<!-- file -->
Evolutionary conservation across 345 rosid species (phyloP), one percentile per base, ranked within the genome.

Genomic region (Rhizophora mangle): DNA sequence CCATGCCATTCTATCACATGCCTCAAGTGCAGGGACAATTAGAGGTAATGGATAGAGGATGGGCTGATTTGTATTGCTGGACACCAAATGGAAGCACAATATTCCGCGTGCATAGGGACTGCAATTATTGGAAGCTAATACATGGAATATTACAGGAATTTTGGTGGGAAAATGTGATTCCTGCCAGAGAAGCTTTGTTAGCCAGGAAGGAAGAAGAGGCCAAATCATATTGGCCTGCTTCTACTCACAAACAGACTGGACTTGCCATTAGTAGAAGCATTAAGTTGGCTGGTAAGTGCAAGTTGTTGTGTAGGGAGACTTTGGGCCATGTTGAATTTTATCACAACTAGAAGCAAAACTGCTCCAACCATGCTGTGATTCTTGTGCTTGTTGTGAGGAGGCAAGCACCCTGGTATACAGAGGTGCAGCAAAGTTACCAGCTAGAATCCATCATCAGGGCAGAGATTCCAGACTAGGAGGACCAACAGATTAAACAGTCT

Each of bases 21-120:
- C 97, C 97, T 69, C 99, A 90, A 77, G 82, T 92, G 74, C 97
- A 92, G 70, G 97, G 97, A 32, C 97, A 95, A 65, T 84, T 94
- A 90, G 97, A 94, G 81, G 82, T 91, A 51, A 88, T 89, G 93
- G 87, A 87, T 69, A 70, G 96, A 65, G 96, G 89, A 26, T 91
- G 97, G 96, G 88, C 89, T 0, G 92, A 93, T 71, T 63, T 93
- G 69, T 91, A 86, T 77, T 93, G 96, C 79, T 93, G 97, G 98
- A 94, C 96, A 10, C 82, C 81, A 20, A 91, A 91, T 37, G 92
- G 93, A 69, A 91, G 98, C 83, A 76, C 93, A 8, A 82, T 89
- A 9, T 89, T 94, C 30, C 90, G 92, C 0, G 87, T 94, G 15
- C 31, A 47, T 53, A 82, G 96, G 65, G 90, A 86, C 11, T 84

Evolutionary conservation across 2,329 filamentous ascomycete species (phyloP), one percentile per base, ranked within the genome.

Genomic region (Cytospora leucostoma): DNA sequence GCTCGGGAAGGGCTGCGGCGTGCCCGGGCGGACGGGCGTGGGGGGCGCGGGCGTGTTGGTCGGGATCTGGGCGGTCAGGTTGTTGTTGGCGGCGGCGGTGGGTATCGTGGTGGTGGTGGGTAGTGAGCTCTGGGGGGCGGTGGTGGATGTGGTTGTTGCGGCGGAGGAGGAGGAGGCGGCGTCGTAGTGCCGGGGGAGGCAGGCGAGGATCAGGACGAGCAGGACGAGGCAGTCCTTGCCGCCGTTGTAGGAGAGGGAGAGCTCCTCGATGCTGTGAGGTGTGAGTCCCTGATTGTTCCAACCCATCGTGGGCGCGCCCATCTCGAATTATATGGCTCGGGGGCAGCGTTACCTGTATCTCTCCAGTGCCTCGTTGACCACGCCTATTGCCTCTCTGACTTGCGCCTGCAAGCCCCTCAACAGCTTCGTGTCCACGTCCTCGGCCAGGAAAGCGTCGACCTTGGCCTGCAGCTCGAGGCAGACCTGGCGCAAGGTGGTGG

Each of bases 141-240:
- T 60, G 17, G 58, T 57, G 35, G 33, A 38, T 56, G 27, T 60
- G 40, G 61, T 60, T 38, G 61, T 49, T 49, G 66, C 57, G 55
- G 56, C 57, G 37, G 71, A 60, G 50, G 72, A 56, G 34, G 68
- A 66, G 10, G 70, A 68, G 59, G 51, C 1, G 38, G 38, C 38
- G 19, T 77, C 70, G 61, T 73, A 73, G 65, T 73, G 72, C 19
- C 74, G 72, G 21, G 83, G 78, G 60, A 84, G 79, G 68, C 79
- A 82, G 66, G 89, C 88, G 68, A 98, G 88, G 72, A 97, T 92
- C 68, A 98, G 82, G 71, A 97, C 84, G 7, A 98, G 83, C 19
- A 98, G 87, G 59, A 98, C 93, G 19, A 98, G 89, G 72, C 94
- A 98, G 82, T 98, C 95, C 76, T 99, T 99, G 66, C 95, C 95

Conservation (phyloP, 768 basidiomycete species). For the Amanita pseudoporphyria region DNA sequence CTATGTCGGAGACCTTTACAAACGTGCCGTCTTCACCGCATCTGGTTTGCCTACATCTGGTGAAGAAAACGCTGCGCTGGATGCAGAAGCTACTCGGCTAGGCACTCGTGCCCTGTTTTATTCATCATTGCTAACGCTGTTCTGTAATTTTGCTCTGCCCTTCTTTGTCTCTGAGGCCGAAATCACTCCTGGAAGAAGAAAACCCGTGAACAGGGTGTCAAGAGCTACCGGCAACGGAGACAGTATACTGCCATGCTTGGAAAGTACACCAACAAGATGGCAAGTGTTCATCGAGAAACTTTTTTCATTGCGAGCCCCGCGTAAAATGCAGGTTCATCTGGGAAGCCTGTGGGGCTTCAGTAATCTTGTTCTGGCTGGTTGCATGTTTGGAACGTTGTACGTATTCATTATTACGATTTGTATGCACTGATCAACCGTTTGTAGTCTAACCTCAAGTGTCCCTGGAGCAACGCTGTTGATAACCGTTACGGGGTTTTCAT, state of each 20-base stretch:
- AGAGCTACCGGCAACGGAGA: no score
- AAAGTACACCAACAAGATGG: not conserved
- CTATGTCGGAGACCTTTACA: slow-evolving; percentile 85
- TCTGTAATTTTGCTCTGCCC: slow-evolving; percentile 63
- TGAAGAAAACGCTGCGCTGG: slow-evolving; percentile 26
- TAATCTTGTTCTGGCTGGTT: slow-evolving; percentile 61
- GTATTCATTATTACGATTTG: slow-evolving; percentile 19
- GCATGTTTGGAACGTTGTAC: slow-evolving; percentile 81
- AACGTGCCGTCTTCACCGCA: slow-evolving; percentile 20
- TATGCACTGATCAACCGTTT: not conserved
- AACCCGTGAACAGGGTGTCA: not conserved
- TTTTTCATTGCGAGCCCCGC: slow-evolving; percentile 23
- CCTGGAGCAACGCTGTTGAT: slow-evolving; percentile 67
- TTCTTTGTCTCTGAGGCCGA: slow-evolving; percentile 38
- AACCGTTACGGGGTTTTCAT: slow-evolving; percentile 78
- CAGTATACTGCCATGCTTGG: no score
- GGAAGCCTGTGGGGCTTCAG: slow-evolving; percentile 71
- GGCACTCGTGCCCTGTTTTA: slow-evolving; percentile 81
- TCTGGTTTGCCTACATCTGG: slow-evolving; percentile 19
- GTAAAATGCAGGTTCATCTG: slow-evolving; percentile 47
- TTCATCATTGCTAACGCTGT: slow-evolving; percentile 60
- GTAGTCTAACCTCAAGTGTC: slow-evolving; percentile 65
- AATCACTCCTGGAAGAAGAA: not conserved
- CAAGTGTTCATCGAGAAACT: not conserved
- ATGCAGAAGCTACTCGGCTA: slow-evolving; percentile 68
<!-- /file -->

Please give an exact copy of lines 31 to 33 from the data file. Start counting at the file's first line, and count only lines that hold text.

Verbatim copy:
- TCTGTAATTTTGCTCTGCCC: slow-evolving; percentile 63
- TGAAGAAAACGCTGCGCTGG: slow-evolving; percentile 26
- TAATCTTGTTCTGGCTGGTT: slow-evolving; percentile 61